Alright, here it is. Firstly note that the Format=%#I:%M:%S
time format in my opiniony at least doesn't make too much sense, a %p
parameter would also be required I believe: Format=%#I:%M:%S %p
. This parameter is adding the AM / PM to the time, which in case of using a 12 hours time measurement is needed, otherwise you can't make the difference between AM and PM.
Now as said, a Time measure has a string value (according to its Format option) and a numeric value, which can be accessed with the :TimeStamp parameter. Using the numeric format is much easier always because the comparasions are made much more easily. However if you're using an AlarmTime=12:00:00 pm
variable for instance, you have to get the associated time stamp, which can be done with a newly added Time measure (the [MeasureAlarmTime] measure in the below code). But there is one more problem: you have to use the date besides the time as well, so I added a new Time measure ([MeasureDate]) which is returning the date and used its string value in the TimeStamp option of the [MeasureAlarmTime] measure (to get the time for the current day).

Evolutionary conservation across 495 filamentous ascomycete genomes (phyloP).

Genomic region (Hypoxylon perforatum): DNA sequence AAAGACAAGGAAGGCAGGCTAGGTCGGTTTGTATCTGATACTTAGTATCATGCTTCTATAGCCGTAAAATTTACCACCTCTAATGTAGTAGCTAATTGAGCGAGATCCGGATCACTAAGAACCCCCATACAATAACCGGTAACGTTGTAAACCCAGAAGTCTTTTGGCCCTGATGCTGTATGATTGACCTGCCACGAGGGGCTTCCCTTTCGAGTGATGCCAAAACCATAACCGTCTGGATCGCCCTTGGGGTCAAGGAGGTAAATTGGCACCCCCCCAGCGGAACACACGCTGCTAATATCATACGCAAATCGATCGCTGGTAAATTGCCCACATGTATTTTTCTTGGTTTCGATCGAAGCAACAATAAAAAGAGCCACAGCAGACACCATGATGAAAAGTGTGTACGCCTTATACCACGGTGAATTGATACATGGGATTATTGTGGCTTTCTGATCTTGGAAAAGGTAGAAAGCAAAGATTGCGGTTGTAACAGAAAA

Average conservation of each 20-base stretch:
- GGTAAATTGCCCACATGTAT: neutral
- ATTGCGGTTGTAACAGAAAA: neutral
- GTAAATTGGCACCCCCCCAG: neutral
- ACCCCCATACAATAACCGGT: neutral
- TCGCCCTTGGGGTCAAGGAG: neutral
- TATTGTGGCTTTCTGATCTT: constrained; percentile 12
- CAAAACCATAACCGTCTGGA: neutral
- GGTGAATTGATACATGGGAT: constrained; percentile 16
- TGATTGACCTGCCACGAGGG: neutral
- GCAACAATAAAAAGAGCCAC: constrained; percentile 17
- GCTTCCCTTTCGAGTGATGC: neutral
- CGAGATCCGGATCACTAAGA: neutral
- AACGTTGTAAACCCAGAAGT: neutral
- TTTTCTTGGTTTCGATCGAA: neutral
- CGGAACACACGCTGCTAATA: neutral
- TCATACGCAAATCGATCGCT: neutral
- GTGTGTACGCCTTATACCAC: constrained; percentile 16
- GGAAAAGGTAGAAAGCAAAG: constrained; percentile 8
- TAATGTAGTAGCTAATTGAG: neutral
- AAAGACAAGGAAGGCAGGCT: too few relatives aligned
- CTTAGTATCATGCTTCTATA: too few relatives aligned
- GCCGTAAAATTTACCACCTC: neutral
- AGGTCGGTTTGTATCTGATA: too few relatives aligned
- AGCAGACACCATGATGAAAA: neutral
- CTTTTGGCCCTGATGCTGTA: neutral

The updated code:
Code: Select all
TimeStampFormat=%#I:%M:%S %p %Y.%m.%d
LeftMouseUpAction=[!CommandMeasure MeasureInput "ExecuteBatch 1"]
OnDismissAction=[!SetVariable CurrentInput ""][Play "#@#Sounds\Dismiss.wav"]
Command1=[!SetVariable AlarmTime "$UserInput$"][!UpdateMeter *][!Redraw]
See that I replaced the IfEqualValue / IfEqualAction option pair of the original code with an IfCondition. This is a newer and much more powerful option and using it, I could verify the :TimeStamp parameter into the section variables.
Unfortunately I suppose the above code is quite complicated for a beginner. Give it a few tries to see how does it work. If any question arises, feel free to ask.